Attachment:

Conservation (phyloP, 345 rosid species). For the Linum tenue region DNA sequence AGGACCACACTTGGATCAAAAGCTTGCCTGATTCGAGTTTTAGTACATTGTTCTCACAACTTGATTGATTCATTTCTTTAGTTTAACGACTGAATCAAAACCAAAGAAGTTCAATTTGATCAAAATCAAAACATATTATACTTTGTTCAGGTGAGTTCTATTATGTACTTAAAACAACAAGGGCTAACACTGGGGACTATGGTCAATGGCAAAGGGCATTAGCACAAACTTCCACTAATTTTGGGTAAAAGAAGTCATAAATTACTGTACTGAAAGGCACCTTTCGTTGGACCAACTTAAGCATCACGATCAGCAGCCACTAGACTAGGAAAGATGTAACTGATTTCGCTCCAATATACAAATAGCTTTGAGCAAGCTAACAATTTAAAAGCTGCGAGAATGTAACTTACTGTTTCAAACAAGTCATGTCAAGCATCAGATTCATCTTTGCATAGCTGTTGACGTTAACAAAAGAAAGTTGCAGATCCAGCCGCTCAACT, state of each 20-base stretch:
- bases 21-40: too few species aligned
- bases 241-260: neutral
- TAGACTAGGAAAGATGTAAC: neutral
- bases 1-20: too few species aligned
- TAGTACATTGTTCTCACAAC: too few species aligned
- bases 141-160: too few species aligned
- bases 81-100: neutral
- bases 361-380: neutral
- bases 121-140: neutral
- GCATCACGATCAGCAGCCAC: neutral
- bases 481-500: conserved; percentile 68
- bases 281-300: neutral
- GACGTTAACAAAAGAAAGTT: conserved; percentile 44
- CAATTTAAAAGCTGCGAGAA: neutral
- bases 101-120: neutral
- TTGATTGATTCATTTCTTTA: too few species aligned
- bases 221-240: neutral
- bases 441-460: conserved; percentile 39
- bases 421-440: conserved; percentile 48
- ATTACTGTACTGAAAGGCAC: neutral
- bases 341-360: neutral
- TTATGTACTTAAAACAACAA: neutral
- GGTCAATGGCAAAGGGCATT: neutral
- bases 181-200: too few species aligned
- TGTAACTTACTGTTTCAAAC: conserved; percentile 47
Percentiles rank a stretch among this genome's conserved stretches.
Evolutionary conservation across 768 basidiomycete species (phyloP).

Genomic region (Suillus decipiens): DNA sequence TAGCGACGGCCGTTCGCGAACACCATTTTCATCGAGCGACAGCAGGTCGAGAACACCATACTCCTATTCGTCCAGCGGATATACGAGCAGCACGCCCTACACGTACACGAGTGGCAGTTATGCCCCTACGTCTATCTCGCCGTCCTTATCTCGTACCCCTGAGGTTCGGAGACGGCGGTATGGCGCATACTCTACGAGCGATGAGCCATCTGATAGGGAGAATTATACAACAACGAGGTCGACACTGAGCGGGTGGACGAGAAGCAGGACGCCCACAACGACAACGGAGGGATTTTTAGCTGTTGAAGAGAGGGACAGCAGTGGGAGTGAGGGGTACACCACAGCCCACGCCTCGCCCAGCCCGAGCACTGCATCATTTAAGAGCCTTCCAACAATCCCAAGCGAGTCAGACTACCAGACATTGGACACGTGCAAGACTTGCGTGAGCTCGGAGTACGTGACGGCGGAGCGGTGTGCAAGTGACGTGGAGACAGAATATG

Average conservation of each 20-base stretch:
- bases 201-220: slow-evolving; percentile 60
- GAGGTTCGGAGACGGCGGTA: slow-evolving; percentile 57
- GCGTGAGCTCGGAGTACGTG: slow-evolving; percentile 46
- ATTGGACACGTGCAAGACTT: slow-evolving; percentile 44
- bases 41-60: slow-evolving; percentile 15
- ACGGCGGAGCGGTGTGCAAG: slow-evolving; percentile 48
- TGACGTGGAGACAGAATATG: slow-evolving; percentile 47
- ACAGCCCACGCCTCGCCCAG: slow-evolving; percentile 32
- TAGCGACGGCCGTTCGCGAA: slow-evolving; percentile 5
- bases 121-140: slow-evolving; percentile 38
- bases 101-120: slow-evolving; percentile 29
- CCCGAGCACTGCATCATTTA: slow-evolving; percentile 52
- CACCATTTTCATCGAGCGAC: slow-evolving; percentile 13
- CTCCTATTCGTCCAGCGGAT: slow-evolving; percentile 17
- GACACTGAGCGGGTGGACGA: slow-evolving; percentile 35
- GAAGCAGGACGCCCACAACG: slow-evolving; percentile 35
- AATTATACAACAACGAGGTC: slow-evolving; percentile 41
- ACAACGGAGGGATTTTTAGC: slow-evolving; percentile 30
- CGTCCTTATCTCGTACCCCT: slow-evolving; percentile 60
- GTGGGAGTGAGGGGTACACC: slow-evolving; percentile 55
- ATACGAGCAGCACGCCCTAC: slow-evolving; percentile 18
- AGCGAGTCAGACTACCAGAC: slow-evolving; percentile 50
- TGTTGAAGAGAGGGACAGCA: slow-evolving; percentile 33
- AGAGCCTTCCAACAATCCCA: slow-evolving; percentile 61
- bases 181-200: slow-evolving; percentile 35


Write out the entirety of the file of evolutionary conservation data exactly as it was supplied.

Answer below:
Conservation (phyloP, 345 rosid species). For the Linum tenue region DNA sequence AGGACCACACTTGGATCAAAAGCTTGCCTGATTCGAGTTTTAGTACATTGTTCTCACAACTTGATTGATTCATTTCTTTAGTTTAACGACTGAATCAAAACCAAAGAAGTTCAATTTGATCAAAATCAAAACATATTATACTTTGTTCAGGTGAGTTCTATTATGTACTTAAAACAACAAGGGCTAACACTGGGGACTATGGTCAATGGCAAAGGGCATTAGCACAAACTTCCACTAATTTTGGGTAAAAGAAGTCATAAATTACTGTACTGAAAGGCACCTTTCGTTGGACCAACTTAAGCATCACGATCAGCAGCCACTAGACTAGGAAAGATGTAACTGATTTCGCTCCAATATACAAATAGCTTTGAGCAAGCTAACAATTTAAAAGCTGCGAGAATGTAACTTACTGTTTCAAACAAGTCATGTCAAGCATCAGATTCATCTTTGCATAGCTGTTGACGTTAACAAAAGAAAGTTGCAGATCCAGCCGCTCAACT, state of each 20-base stretch:
- bases 21-40: too few species aligned
- bases 241-260: neutral
- TAGACTAGGAAAGATGTAAC: neutral
- bases 1-20: too few species aligned
- TAGTACATTGTTCTCACAAC: too few species aligned
- bases 141-160: too few species aligned
- bases 81-100: neutral
- bases 361-380: neutral
- bases 121-140: neutral
- GCATCACGATCAGCAGCCAC: neutral
- bases 481-500: conserved; percentile 68
- bases 281-300: neutral
- GACGTTAACAAAAGAAAGTT: conserved; percentile 44
- CAATTTAAAAGCTGCGAGAA: neutral
- bases 101-120: neutral
- TTGATTGATTCATTTCTTTA: too few species aligned
- bases 221-240: neutral
- bases 441-460: conserved; percentile 39
- bases 421-440: conserved; percentile 48
- ATTACTGTACTGAAAGGCAC: neutral
- bases 341-360: neutral
- TTATGTACTTAAAACAACAA: neutral
- GGTCAATGGCAAAGGGCATT: neutral
- bases 181-200: too few species aligned
- TGTAACTTACTGTTTCAAAC: conserved; percentile 47
Percentiles rank a stretch among this genome's conserved stretches.
Evolutionary conservation across 768 basidiomycete species (phyloP).

Genomic region (Suillus decipiens): DNA sequence TAGCGACGGCCGTTCGCGAACACCATTTTCATCGAGCGACAGCAGGTCGAGAACACCATACTCCTATTCGTCCAGCGGATATACGAGCAGCACGCCCTACACGTACACGAGTGGCAGTTATGCCCCTACGTCTATCTCGCCGTCCTTATCTCGTACCCCTGAGGTTCGGAGACGGCGGTATGGCGCATACTCTACGAGCGATGAGCCATCTGATAGGGAGAATTATACAACAACGAGGTCGACACTGAGCGGGTGGACGAGAAGCAGGACGCCCACAACGACAACGGAGGGATTTTTAGCTGTTGAAGAGAGGGACAGCAGTGGGAGTGAGGGGTACACCACAGCCCACGCCTCGCCCAGCCCGAGCACTGCATCATTTAAGAGCCTTCCAACAATCCCAAGCGAGTCAGACTACCAGACATTGGACACGTGCAAGACTTGCGTGAGCTCGGAGTACGTGACGGCGGAGCGGTGTGCAAGTGACGTGGAGACAGAATATG

Average conservation of each 20-base stretch:
- bases 201-220: slow-evolving; percentile 60
- GAGGTTCGGAGACGGCGGTA: slow-evolving; percentile 57
- GCGTGAGCTCGGAGTACGTG: slow-evolving; percentile 46
- ATTGGACACGTGCAAGACTT: slow-evolving; percentile 44
- bases 41-60: slow-evolving; percentile 15
- ACGGCGGAGCGGTGTGCAAG: slow-evolving; percentile 48
- TGACGTGGAGACAGAATATG: slow-evolving; percentile 47
- ACAGCCCACGCCTCGCCCAG: slow-evolving; percentile 32
- TAGCGACGGCCGTTCGCGAA: slow-evolving; percentile 5
- bases 121-140: slow-evolving; percentile 38
- bases 101-120: slow-evolving; percentile 29
- CCCGAGCACTGCATCATTTA: slow-evolving; percentile 52
- CACCATTTTCATCGAGCGAC: slow-evolving; percentile 13
- CTCCTATTCGTCCAGCGGAT: slow-evolving; percentile 17
- GACACTGAGCGGGTGGACGA: slow-evolving; percentile 35
- GAAGCAGGACGCCCACAACG: slow-evolving; percentile 35
- AATTATACAACAACGAGGTC: slow-evolving; percentile 41
- ACAACGGAGGGATTTTTAGC: slow-evolving; percentile 30
- CGTCCTTATCTCGTACCCCT: slow-evolving; percentile 60
- GTGGGAGTGAGGGGTACACC: slow-evolving; percentile 55
- ATACGAGCAGCACGCCCTAC: slow-evolving; percentile 18
- AGCGAGTCAGACTACCAGAC: slow-evolving; percentile 50
- TGTTGAAGAGAGGGACAGCA: slow-evolving; percentile 33
- AGAGCCTTCCAACAATCCCA: slow-evolving; percentile 61
- bases 181-200: slow-evolving; percentile 35